Welcome to our resource for MG Car Information.



MG parts spares and accessories are available for MG T Series (TA, MG TB, MG TC, MG TD, MG TF), Magnette, MGA, Twin cam, MGB, MGBGT, MGC, MGC GT, MG Midget, Sprite and other MG models from British car spares company LBCarCo.

MG MGA - Retighten head bolts?

Hi Guys
My motor was rebuilt in Feb this year and I was advised not to retighten the head by 3 knowledgeable MG workshop club members. I am now in Perth (17000km since leaving the Gold Coast on an Around Australia Trip) and the head gasket has blown! There is no water in the oil and it did not overheat. A crack test did not show anything so I am putting the head back on and heading home and hoping for the best! Any ideas what may have caused this problem will be appreciated.
David Godwin


I have just been browsing some of the archive articles and most people appear to retorque the head. Here is one thread:

In it I also summised how many of us actually torque to the correct ft lbs. i.e. how accurate are our home torque wrenches? How many of us have had them calibrated since they were purchased?

Steve Gyles

Either look up the thread I referenced in Steve's linked thread, or send me an email. I can send you the complete explanation, you could then pass it on to the "knowledgeable" chaps.

FR Millmore

For here at work I use click type torque wrenches, There is a shop near here that recalibrate them every couple of years. For the cost of recallibration you could buy a beam type. For a home use a beam type torque wrench is a better choice. They are much cheaper and if treated properly should never need calibration.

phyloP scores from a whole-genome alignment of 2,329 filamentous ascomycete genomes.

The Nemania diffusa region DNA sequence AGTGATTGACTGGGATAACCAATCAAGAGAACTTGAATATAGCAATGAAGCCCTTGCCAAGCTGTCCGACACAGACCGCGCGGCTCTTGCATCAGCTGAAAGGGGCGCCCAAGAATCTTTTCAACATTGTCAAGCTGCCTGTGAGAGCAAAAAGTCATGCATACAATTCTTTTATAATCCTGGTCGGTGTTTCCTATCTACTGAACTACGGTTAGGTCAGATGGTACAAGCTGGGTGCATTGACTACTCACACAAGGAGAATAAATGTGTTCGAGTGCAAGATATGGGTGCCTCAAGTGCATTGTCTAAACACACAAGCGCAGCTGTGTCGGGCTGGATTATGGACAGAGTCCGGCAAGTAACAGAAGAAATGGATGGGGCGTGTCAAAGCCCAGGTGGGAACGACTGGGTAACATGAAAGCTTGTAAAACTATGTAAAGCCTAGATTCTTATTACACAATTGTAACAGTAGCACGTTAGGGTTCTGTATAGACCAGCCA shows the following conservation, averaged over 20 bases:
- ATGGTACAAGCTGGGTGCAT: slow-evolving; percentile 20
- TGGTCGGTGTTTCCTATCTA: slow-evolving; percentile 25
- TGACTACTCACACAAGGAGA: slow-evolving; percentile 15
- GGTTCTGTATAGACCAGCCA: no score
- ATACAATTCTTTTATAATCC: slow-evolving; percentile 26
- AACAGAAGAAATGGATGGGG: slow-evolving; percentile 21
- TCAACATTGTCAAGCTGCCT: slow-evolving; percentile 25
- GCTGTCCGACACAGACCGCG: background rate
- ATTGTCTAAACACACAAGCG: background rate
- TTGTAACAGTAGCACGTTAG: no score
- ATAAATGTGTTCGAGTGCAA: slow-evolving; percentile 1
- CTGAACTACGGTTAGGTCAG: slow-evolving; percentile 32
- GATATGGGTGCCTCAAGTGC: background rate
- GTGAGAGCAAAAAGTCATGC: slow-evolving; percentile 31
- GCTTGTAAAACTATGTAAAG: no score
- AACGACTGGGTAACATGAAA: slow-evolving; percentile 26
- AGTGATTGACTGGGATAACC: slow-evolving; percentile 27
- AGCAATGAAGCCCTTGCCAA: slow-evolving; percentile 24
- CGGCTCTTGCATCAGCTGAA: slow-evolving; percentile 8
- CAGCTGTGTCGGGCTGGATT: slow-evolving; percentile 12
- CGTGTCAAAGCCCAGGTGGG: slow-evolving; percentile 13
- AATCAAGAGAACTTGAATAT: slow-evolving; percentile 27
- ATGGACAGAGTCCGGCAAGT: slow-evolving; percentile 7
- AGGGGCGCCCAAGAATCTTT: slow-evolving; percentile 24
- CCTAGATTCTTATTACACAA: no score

R J Brown

I've heard that the "click" or dial-type torque wrenches are accurate (if calibrated) to within +/- 5%, the beam type within +/- 15%. I never knew the beam type could be calibrated.
G Goeppner

I just purchased a click-type wrench this year. It is totally worth it, even if just for the peace of mind knowing that I'm closer to the actual torgue spec.
Mark J Michalak

Thanks, Guys.
I was always told to retorque by backing off 1/4" turn and retorqueing, but in this case I used a composite gasket and that was why "they" said DON'T retorque. Does the gasket type change the technique?
David Godwin

Dave, if you want to borrow my torque wrench you're welcome to. I have the click/dial type and have recently had it recalibrated.



Some gaskets are supposed to not require retorque - they fail anyway, it just takes longer. Evidently the idea is that because people don't do it correctly (or at all), it should be designed out, but by the very nature of how gaskets work, that can't really be done. If you read my post on it, you will see what happens and why.

FR Millmore

I never used to retorque my heads but now everyone seems to! I blew head gaskets in both of my prewar MG's recently, almost certainly entirely due to not retorquing. After only a few miles (ie couple of "warm-ups" my F-type head nuts came down another half a turn or so. Copper/asbestos gaskets do compress, I will pay much more attention to retorquing in the future!
Barry Bahnisch

The 'don't retorque' style of gasket was really developed for the engines that are really difficult to retorque - valve gear in the way etc.

In my view you should always retorque - hot on a cast iron head, cold on an alloy one, and cracking the nut maybe a quarter turn to ensure an accurate retorque setting.

No one does it any differently on the race cars if you don't want to be changing gaskets all the time.....
Bill Spohn

I ALWAYS retorque. But... you must loosen a quarter turn before you do each one. The reason why is the nut/head needs to be turning/moving as you're reading the torque and coming up on the required value. If you don't loosen, the friction between the nut and the surface may be more than the required torque just to break it loose.